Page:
The UK Government have been left red faced as the 4G auction raised £1.2billion less than they had forecast in their Autumn Statement. The £2.3billion auction saw Vodafone spend the most, bidding £790million to secure blocks in both available wavelengths.
The auction to sell off the UK's 4G spectrum was projected to raise £3.5bn which the government had intended to use towards it's deficit reduction program but the results from the auction will leave the Treasury facing a huge new gap in their projections and will be devasting news after Chancellor George Osborne has already had to adjust his spending projections after the country entered a double-dip recession.
The £2.3bn figure was raised after Vodafone, O2, Three and BT were joined in the UK market by EE, with all 5 securing holdings in either the 800MHz or 2.6GHz bandwith, with both Vodafone and EE securing a portion of both.
EE joined Vodafone in securing blocks on both bands with a bid of £588million, while Three paid £225million for access to the 2.6GHz band and BT wil be happy with the £186million they paid for access to the 800MHz band. O2's commitment comes in the form of £550million to secure blocks in the "coverage obligation lot", which was set up to insure that the majority of UK residents had access to 4g. To meet this commitment O2 will need to get 98% coverage by population.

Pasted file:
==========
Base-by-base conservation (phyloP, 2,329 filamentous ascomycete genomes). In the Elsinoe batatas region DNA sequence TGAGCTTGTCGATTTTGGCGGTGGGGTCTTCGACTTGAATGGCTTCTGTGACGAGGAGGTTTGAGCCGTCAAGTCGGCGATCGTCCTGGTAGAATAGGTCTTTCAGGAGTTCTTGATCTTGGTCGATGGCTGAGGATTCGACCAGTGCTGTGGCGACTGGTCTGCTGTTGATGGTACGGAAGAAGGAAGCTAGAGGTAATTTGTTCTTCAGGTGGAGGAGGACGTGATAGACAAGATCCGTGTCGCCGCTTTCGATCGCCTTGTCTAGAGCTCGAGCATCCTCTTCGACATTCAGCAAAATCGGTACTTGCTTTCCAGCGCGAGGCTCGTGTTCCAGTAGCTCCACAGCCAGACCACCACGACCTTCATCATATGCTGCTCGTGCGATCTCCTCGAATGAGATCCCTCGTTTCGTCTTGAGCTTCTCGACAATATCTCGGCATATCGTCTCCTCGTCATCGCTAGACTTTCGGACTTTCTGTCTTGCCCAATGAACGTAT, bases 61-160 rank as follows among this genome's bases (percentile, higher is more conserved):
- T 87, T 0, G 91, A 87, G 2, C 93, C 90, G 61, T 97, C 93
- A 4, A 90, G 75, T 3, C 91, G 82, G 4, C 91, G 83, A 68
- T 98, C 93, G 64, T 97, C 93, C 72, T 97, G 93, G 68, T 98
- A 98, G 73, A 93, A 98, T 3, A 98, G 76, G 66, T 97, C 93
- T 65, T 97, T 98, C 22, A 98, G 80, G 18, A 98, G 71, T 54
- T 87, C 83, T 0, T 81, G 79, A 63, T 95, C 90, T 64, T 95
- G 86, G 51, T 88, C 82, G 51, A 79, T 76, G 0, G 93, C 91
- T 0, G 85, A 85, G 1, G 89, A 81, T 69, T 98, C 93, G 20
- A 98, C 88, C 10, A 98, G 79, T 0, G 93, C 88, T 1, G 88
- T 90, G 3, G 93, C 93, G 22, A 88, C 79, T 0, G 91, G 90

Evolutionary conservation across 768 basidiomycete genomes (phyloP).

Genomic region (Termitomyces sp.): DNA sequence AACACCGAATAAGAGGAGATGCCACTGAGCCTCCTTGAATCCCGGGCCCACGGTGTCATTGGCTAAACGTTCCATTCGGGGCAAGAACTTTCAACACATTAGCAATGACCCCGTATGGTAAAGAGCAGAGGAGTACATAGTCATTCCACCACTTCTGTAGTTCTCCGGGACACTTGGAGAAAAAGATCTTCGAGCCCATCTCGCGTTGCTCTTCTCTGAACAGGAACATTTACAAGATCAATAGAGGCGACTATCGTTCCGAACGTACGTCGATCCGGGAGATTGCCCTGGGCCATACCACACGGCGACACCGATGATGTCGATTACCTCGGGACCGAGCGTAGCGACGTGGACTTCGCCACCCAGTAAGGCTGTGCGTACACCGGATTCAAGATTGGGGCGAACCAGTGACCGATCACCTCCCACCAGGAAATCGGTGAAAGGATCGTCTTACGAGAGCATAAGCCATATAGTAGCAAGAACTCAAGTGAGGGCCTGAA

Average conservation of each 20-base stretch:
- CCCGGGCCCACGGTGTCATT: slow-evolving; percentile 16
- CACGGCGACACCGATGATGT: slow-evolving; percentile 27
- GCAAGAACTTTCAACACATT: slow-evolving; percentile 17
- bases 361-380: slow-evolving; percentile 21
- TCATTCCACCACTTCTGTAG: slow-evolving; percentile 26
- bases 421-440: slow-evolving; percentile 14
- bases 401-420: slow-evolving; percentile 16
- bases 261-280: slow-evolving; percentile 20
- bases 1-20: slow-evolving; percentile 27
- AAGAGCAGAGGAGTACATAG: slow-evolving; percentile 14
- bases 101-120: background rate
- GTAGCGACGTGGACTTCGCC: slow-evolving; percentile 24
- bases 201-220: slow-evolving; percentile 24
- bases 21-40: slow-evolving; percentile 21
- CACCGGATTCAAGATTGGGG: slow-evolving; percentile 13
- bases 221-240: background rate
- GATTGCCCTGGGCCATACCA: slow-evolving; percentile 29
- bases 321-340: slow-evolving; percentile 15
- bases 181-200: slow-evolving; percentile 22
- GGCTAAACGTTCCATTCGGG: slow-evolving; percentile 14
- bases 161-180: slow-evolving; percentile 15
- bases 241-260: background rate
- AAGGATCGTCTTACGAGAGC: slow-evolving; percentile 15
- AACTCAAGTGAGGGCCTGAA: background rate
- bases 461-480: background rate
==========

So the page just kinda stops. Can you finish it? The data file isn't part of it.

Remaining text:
The loss of £1.2bn will cause an enormous headache for the government, but Ofcom are taking a more positive look, with Chief Executive Ed Richards claiming it was "a positive outcome for the UK," adding "This will lead to faster and more widespread mobile broadband, and substantial benefits for consumers and businesses across the country,"
He further believes that the "coverage obligation lot" will benefit the public as ""4G coverage will extend far beyond that of existing 3G services, covering 98 percent of the UK population indoors, which is good news for parts of the country currently underserved by mobile broadband."
The income generated from the 4G auction represents around a 90% reduction since the 3G auctions, where providers paid £22.5bn for the available licenses.